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Business trends

Japan's 'China-heavy' companies take larger hit to profits

World's second-largest economy is now a vital market, not just a workshop

An assembly line at one of Japanese robot maker Fanuc's factories. The effects of the trade war have slowed Chinese orders for Japanese-made industrial equipment.

TOKYO -- Japanese multinationals heavily invested in China are suffering a sharper earnings contraction than listed companies overall, their latest earnings reports show.

Net profit among components of the Nikkei China Related Stock 50 index -- which tracks the most active names expanding in China, such as Panasonic, Komatsu and Nissan Motor -- fell 8% on the year for the three quarters ended in December. This compares a with 2.9% drop for Japanese listed companies overall, based on results issued as of Thursday.

Japanese companies have weathered slowdowns in China's economy before. But as China shifts from the "world's factory" to one of the most important consumer markets, the impact of any loss of momentum has been magnified.

Full-year profit forecasts of China-heavy companies now show a 4.9% decline, against a 0.1% drop overall. As the height of earnings season approaches, the outlook casts doubt the chances of a third straight year of record corporate profits in Japan.

Spending by Chinese consumers and companies has become a decisive factor in a wide swath of industries, such as materials, machinery and retail.

At Nissan, for example, China accounted for about 30% of global vehicle sales for the nine months through December -- twice as much as before. Nissan and other carmakers are boosting production capacity in the world's largest auto market, many seeking to capture growing demand for electric vehicles.

China has become the world's largest smartphone market as well, so Chinese consumers' preferences now have a direct impact on profits at Japanese suppliers of phone components like Kyocera and Murata Manufacturing.

In fiscal 2000, more than 60% of what Japanese manufacturers' Chinese units produced was sold in Japan or other overseas markets, data from Japan's Ministry of Economy, Trade and Industry shows. This relationship has been flipped on its head. In fiscal 2017, 73% of their Chinese output was sold in China.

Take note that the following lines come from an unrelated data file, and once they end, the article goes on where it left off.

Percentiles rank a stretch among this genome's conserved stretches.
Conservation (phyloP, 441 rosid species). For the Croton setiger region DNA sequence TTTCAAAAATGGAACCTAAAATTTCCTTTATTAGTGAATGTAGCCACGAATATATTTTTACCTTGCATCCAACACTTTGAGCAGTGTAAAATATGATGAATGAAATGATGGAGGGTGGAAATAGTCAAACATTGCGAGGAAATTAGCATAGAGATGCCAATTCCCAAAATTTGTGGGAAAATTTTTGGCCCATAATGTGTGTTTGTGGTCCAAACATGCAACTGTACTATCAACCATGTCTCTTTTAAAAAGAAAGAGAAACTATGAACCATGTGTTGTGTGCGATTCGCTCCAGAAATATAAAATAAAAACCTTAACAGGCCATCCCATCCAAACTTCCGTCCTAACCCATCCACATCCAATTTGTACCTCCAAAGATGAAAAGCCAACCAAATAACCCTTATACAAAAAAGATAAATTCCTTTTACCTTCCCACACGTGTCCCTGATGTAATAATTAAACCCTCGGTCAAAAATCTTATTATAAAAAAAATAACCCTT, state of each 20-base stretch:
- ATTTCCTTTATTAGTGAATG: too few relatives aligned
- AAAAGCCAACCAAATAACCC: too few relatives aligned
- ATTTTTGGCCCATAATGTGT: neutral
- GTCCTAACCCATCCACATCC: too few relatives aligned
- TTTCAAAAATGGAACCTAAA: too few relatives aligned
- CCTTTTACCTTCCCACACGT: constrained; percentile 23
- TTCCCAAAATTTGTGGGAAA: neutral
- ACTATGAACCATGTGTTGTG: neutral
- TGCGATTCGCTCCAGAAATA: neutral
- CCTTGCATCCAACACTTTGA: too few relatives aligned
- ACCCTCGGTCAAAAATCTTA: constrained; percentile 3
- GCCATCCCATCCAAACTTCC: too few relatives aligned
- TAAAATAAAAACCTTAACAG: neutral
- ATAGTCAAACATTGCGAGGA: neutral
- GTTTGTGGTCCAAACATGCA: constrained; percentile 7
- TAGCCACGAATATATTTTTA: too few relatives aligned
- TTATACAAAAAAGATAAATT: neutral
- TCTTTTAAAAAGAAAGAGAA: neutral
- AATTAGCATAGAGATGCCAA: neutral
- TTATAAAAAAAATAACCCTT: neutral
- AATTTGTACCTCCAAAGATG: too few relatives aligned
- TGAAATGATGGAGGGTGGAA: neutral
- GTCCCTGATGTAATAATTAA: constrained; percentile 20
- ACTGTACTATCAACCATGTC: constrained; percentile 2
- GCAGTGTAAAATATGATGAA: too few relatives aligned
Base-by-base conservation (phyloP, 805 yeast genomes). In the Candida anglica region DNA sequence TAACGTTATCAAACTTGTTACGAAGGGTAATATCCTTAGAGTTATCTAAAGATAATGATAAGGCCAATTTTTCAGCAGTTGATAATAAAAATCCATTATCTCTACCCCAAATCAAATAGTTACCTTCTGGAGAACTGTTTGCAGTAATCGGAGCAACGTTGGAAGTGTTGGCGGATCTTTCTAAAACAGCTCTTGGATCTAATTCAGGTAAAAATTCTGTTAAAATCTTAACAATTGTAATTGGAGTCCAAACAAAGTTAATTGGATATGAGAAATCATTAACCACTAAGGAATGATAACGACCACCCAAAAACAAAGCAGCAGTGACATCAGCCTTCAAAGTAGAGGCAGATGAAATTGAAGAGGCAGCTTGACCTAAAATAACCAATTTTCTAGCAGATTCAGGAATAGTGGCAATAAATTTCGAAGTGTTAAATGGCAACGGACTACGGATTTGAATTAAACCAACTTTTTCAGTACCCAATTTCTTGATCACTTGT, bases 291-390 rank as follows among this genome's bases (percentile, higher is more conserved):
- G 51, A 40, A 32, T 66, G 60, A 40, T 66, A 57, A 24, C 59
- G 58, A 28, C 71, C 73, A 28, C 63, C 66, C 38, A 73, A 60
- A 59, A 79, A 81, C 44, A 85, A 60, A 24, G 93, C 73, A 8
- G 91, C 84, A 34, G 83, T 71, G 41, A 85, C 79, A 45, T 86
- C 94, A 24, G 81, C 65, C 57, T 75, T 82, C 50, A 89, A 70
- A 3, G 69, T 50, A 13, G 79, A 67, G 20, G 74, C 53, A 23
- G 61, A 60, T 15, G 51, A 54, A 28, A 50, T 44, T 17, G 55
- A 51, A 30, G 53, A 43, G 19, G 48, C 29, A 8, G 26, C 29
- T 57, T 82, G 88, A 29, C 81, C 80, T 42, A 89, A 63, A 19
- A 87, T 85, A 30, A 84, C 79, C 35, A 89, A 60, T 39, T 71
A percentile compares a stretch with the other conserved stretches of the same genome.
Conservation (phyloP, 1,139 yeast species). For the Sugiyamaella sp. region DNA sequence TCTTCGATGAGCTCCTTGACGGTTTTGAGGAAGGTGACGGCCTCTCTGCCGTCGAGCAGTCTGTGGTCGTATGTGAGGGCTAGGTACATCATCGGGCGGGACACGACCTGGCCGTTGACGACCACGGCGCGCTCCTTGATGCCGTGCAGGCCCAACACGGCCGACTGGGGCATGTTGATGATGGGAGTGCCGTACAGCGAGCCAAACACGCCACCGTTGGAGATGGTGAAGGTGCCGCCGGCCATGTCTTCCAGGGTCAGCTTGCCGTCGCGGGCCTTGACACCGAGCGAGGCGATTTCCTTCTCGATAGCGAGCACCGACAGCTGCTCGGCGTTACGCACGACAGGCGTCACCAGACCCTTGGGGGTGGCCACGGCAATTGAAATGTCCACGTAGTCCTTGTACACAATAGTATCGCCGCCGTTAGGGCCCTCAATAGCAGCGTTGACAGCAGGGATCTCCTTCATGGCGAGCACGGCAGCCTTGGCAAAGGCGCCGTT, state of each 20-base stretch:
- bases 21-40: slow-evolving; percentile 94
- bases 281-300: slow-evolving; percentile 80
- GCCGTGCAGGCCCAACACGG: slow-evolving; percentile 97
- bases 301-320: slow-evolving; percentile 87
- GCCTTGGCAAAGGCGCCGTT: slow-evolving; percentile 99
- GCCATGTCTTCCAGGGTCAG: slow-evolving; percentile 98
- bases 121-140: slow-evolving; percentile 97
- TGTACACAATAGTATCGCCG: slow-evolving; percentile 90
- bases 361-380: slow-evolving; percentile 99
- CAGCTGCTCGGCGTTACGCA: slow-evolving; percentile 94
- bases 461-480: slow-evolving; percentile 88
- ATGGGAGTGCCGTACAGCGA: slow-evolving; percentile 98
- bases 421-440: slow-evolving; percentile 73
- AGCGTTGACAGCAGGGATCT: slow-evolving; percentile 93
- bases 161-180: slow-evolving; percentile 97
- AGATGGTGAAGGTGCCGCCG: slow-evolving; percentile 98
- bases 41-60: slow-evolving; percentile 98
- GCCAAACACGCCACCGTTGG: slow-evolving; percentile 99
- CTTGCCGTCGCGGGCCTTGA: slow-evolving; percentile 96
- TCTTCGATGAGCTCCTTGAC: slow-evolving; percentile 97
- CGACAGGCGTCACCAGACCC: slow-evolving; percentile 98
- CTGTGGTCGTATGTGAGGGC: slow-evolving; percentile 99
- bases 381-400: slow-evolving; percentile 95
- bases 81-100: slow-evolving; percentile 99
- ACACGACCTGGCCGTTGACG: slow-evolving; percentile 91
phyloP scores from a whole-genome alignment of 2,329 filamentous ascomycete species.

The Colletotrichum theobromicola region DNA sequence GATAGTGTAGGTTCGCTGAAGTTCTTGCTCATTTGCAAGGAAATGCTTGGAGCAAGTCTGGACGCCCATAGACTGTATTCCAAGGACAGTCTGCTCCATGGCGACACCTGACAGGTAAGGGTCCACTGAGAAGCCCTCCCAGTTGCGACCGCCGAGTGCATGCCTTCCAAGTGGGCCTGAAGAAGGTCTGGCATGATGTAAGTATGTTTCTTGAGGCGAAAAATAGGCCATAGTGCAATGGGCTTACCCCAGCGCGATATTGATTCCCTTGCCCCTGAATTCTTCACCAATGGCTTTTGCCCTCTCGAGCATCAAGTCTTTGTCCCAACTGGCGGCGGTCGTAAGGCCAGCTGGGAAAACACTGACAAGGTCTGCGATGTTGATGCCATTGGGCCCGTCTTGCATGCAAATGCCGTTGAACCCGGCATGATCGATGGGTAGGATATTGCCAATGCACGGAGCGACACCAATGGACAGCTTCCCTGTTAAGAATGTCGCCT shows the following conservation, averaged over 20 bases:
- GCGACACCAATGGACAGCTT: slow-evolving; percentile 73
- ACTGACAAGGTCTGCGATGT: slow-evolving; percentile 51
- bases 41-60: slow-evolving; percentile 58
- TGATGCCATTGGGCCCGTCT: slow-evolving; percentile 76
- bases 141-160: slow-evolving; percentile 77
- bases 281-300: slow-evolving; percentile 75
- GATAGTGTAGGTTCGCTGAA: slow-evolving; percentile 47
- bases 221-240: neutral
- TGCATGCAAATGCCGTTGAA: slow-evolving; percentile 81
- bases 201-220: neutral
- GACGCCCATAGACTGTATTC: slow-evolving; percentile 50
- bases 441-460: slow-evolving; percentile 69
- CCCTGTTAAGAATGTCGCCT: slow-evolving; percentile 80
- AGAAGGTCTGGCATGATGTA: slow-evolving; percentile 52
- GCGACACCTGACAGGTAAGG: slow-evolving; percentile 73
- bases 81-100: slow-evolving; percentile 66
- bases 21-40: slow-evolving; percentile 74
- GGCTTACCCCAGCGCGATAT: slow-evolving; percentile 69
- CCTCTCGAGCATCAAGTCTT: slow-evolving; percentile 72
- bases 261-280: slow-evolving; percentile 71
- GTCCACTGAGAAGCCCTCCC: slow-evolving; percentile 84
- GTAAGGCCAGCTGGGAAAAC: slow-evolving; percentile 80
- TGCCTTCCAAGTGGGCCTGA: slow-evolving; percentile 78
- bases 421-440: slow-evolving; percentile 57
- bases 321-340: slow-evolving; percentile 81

Japanese manufacturers' China units generated 21% of all sales booked at overseas operations in fiscal 2017, up from less than 7% in fiscal 2000. Including exports from Japan, manufacturers depended on China for nearly 10% of their total fiscal 2017 sales everywhere.

Japan's dependence on China as an economic driver now "rivals its reliance on U.S. domestic demand," says Tomohiro Ota, senior economist at Goldman Sachs in Japan. For every 1-percentage-point drop in China's economic growth rate, Japan's falls by about 0.1 point, according to Ota.

Japan's exports to China, at just over 15 trillion yen ($136 billion), topped those to the U.S. in fiscal 2017 by a small margin.

As more semiconductors and other advanced products are being made in China, Chinese capital spending has become an earnings driver for makers of high-tech industrial goods. Many of the machine tools and chipmaking devices at Chinese plants are imported from Japan.

Now, these suppliers are feeling the loss of this growth. Chinese orders for semiconductor equipment made by Tokyo Electron have plateaued as a consequence of the U.S.-China trade war.

Even beyond semiconductors, "a slowdown in general-purpose industrial robots has intensified since around October and November," said Kenji Tomida, a vice president at Kawasaki Heavy Industries.

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